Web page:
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(Credit: PolandBall)

 Chinese Foreign Minister’s recent angry rebuttal at a Canadian reporter over a question about the country’s human rights record have triggered nationwide debate in Canada. Hardliners are quick to take the chance and emphasize that Canada ought to “regain its self-respect” issues involving China. Others point out the necessity of establishing a long-term national China strategy, urging Canada to better engage itself in a rapidly shifting world to remain an active major global player.

In terms of specific actions, a recent op-ed asks Canada to “bring its A-game” when negotiating, for instance, a trade deal, with China. It suggests that Ottawa should commit to closing its knowledge gap on China by forming a brightest team across government, sending the team to spend 12 to 18 months on ground in China to “learn the Chinese economy and society in depth.”

To be fair, it points out the lack of understanding of the Chinese mentality on Canada’s side. However, the article, just like many others during this debate, has chosen to rely on some abstract, yet-to-happen, beyond-the-border solutions while turning a blind eye to the vast human and cultural capital Canada has at home. While it is absolutely necessary to equip Canadian policy-makers with China knowledge and look outwards, there is no need to start from scratch. It’d be much more cost-efficient to look inwards and here is how.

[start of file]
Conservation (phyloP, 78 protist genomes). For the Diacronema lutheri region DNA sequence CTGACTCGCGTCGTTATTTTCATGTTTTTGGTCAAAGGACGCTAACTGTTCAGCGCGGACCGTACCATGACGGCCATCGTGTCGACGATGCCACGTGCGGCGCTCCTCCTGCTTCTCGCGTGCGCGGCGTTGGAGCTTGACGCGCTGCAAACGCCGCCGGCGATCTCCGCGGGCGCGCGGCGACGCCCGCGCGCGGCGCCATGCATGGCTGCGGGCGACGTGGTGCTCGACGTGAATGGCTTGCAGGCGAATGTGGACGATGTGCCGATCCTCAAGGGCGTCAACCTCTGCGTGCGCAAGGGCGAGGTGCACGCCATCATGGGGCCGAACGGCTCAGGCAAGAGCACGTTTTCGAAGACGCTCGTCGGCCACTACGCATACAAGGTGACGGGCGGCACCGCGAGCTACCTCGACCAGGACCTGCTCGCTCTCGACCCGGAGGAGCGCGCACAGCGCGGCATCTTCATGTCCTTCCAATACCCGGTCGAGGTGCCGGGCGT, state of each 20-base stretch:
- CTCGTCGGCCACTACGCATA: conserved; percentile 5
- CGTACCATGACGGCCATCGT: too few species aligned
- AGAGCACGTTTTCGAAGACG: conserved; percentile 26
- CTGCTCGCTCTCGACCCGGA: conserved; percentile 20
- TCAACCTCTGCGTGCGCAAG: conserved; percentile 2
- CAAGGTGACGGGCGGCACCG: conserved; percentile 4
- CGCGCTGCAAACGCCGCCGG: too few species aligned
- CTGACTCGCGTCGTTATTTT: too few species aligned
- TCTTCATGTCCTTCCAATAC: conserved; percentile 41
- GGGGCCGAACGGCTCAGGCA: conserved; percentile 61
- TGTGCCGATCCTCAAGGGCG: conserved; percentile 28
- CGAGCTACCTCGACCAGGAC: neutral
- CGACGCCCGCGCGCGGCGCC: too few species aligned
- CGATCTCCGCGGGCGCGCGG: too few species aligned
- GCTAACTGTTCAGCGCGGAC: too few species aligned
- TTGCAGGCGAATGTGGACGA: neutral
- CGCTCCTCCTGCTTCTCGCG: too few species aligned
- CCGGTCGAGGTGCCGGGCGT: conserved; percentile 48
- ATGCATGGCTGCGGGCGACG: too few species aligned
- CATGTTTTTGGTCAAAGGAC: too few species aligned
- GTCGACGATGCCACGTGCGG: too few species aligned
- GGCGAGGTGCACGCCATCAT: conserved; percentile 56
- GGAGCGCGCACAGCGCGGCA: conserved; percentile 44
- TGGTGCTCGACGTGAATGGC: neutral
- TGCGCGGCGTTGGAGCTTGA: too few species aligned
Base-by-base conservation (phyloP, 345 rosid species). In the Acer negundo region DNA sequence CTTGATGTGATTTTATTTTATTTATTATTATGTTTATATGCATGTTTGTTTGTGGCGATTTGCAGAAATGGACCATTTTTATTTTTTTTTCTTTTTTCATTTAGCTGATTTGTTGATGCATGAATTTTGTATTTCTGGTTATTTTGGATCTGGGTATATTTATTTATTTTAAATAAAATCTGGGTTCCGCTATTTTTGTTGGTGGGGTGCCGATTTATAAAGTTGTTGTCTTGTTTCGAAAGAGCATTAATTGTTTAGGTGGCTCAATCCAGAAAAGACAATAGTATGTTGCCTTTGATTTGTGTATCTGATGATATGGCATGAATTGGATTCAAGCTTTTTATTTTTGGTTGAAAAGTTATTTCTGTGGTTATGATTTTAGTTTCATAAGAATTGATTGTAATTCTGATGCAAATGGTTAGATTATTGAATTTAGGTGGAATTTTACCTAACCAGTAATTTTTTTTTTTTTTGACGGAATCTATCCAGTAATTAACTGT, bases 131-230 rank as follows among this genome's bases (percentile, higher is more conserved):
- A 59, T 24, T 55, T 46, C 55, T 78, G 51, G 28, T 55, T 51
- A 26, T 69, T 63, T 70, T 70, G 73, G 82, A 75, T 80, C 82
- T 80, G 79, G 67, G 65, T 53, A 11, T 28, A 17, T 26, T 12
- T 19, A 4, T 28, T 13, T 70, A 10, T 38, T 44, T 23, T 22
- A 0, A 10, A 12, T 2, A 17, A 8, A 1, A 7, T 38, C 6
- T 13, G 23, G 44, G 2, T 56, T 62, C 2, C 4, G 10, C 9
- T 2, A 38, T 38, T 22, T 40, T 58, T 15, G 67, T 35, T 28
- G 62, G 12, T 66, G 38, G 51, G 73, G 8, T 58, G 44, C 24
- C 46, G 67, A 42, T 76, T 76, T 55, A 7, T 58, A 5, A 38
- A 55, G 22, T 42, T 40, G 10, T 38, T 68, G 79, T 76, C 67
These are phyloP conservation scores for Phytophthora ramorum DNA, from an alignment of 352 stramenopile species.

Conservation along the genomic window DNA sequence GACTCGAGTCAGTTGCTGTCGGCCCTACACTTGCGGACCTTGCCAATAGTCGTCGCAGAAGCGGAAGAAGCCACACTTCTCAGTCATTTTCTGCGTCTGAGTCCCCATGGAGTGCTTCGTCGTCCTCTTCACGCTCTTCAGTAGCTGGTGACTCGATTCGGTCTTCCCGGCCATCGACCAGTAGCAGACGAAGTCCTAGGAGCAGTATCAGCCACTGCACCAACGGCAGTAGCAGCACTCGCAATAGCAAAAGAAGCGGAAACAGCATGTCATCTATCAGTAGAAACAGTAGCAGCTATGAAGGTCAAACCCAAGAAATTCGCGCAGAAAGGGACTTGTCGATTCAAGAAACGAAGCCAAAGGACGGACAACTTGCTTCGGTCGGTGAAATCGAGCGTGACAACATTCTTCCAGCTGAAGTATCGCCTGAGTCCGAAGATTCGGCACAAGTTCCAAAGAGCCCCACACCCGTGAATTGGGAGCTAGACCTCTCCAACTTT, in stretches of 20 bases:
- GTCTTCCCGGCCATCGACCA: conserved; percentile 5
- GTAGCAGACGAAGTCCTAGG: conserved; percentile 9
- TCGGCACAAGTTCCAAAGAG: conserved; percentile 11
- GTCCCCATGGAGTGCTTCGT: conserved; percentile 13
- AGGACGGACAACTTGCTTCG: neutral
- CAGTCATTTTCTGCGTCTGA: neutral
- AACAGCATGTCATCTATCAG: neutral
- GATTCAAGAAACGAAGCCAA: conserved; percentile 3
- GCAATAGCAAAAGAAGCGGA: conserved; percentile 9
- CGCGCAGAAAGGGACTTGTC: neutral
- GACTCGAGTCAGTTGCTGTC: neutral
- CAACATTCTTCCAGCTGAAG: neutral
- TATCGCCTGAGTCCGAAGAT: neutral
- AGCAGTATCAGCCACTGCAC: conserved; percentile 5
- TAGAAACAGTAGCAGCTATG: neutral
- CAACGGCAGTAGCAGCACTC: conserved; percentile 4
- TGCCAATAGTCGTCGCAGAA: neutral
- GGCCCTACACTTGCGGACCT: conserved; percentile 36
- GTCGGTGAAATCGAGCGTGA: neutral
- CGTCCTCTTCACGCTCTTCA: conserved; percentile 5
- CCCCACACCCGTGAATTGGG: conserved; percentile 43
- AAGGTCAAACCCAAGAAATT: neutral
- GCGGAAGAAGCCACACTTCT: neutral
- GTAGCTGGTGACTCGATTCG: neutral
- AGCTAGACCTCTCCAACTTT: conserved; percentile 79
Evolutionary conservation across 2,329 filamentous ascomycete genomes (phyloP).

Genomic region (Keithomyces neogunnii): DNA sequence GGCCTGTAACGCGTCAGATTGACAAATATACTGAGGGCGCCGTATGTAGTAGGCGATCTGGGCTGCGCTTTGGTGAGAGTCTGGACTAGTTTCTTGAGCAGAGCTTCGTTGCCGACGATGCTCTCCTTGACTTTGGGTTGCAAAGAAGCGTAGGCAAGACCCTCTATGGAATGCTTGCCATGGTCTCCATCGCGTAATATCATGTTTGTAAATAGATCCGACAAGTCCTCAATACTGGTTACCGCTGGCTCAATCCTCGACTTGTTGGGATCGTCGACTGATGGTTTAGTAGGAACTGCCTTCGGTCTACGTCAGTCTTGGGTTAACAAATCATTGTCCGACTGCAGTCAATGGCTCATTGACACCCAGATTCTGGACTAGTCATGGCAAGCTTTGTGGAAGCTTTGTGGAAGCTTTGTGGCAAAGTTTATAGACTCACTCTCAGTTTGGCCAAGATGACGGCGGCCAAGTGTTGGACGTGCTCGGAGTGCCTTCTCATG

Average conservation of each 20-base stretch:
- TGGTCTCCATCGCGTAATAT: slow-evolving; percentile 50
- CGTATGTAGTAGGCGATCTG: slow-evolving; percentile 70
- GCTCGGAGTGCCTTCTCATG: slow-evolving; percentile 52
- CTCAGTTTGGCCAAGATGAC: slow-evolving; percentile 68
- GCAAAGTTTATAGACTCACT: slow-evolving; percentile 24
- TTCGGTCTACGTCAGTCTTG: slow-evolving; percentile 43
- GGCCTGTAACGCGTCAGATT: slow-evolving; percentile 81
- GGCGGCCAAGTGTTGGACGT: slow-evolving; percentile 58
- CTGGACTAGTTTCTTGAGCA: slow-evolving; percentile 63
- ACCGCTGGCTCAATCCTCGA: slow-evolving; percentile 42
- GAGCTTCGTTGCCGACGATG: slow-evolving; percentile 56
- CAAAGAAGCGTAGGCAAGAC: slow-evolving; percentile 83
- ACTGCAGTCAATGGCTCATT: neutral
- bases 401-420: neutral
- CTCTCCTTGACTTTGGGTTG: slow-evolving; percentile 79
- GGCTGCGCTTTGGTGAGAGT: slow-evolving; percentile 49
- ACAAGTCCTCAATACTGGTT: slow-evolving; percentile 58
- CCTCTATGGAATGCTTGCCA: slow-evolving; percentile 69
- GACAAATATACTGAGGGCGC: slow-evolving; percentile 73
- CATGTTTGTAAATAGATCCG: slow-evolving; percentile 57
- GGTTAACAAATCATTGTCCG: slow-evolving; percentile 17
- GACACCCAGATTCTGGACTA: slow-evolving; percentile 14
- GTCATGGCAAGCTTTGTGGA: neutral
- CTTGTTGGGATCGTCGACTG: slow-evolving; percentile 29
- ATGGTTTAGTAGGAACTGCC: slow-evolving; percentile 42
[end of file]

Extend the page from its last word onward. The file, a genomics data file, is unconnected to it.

First of all, mobilize the Chinese community and engage the alumni of Canadian educational institutions within Canada.

Canada has a large Chinese community that is young, diligent, and well-educated. Long-term immigration-wise, the Chinese community makes up the largest non-European ethnic origin in Canada and represents more than 4 per cent of the total Canadian population. Over one in four Canadians of Chinese origin has a university degree. Short-term immigration-wise, Canada has over 110,000 Chinese students studying here in 2014 alone. These are some of the best, brightest, most bilingual or trilingual minds that have first-hand experience of how Chinese systems work and who also understand the importance of a good Canada-China relations. Some of them will eventually go back to China and end up in politics or business practices. Many of them have expressed interest in working in Canada and making the best use of their China and Canada knowledge. Canada, too, should make the best use of such human capital and the China knowledge it has at home. Tracking and cultivating relationships with these communities will build and sustain long-lasting, trustworthy connections even as lives take them elsewhere.

Second of all, solicit, not alienate, Chinese experts’ views in Canada’s policy-making process. Drop the stereotypical, if not racist, views that because someone is ethnically Chinese or foreign-born, he/she could be under the influence and manipulation of the PRC and the CCP, and that once he/she enters politics, Canadians should watch out for his/her spying.